And you thought *your* airline was in bad shape.
Passengers on Shandong Airlines Flight CRJ7 flew from Guilin, China to Zhengzhou, about 500 miles north. Shortly after landing mechanical problems led to the plane stalling on the tarmac.
And then the tow truck that was sent to get the plane broke down.
So then airport workers came out to physically push the plane toward the gate. But they couldn't budge the 20-ton aircraft. So they asked the passengers to get out and help them push.
Now I've had some poor service and been bumped from my flight, and the plane has run out of peanuts, and I've even had to carry my own luggage at times, but folks, I've never had to get out and push the airplane.
SIGNS YOUR AIRLINE IS CUTTING COSTS
In mid-flight, they hit you with an additional $200 "landing fee."
It's Day 4 of your vacation ... and you're still on the tarmac.
The aircraft has a Hyundai hood ornament.
When you arrive, Hawaii looks suspiciously like Detroit.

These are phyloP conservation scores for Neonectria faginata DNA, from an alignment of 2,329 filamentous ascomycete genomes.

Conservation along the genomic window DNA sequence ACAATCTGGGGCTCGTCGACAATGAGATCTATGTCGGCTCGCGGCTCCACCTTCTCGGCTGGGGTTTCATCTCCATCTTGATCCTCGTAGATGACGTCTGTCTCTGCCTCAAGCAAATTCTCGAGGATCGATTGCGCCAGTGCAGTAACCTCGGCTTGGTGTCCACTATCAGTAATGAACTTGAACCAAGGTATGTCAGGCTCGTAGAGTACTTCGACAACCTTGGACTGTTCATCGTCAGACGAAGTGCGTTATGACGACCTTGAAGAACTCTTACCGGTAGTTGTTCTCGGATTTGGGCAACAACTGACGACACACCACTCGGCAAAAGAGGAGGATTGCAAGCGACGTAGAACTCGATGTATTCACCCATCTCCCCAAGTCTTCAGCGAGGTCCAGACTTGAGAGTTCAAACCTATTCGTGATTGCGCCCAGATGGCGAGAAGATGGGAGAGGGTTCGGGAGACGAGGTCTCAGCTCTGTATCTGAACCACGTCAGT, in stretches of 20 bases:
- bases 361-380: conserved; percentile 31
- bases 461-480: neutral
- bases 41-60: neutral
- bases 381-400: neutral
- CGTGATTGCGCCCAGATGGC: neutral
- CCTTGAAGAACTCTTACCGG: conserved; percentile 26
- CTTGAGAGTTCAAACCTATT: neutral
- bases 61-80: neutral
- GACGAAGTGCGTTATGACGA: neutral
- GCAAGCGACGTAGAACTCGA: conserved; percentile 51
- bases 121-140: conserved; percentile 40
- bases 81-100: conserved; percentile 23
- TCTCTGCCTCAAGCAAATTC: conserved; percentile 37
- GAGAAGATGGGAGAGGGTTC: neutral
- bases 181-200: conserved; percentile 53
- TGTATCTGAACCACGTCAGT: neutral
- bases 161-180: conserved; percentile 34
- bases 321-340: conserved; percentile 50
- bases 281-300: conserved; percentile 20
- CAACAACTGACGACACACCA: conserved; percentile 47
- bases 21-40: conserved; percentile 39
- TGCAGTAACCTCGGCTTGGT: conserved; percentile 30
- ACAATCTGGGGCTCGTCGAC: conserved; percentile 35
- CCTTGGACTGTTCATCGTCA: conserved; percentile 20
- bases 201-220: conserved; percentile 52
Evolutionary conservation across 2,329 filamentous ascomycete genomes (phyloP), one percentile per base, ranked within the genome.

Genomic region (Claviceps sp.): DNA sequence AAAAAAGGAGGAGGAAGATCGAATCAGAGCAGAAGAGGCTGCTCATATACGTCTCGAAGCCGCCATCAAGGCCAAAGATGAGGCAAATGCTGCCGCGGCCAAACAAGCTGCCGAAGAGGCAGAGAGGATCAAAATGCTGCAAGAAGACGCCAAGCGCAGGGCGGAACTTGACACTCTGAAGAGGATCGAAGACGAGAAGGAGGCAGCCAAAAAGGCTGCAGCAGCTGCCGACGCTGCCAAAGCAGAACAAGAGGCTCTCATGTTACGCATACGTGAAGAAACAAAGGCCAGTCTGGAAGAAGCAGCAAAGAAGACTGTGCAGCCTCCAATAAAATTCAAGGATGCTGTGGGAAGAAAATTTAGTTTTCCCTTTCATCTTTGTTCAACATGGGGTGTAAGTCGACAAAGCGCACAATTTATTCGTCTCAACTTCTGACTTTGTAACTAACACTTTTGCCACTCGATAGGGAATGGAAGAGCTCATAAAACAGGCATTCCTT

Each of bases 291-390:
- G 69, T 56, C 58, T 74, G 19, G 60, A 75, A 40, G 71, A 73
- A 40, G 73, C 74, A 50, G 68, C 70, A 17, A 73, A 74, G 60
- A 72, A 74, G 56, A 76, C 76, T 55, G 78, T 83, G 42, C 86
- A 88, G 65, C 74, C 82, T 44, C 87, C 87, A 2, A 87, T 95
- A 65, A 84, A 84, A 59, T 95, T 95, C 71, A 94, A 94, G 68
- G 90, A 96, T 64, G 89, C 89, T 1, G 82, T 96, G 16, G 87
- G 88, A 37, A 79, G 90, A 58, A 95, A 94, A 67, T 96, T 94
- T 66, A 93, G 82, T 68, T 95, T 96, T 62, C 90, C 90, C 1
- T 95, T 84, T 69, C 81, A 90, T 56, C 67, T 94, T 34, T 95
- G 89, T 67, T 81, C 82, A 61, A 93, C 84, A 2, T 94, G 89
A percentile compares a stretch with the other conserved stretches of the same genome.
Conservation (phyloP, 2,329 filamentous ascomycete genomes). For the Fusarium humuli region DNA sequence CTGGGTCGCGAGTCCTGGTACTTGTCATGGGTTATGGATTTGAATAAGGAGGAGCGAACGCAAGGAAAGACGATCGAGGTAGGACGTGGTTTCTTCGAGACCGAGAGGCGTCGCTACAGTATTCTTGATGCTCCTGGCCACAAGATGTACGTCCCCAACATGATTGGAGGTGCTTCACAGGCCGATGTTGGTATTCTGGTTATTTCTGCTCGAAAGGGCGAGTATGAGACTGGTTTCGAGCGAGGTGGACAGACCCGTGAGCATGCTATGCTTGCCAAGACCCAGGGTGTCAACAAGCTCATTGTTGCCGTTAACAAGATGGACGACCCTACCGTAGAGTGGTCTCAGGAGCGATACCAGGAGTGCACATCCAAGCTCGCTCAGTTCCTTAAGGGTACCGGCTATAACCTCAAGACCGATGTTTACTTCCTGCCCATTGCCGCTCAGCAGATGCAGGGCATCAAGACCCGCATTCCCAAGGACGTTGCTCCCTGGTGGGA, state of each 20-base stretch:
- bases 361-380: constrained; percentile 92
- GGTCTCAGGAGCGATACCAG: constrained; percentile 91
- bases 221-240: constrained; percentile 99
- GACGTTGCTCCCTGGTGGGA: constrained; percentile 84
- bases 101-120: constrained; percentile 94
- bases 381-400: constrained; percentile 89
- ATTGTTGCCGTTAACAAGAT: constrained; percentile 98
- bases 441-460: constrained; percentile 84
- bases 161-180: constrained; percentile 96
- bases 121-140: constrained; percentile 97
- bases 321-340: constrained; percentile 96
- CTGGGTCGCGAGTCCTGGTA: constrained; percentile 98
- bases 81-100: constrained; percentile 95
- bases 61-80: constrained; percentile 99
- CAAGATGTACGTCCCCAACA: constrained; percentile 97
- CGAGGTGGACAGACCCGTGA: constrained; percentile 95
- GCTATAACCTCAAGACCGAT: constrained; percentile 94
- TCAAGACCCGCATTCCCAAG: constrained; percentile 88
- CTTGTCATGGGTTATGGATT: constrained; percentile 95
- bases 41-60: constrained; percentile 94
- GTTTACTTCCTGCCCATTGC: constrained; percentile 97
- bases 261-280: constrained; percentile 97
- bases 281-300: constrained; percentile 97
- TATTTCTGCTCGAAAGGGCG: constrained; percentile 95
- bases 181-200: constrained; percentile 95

Your inflatable vest has been replaced by a smaller inflatable bow tie.
Plane can't take off until you lose 20 pounds.
In flight entertainment? Watching two guys wrestle for an armrest.
The flight attendants are wearing the clothes you packed.
During the pilot's pre-flight checklist, you hear them say, "Close enough."
[David Letterman's Top Ten List with family-friendly edits by Mark Raymond]
WORD for YOUR WEEK: Returning to Latin, "tricae" was the word for impediments, or perplexities. Add the modifier "ex" and you have something that gets out of impediments or perplexities. We know it as the word "extricate," which is to get out of a complex situation. As in, "By declaring bankruptcy, John extricated himself from a web of financial difficulties."
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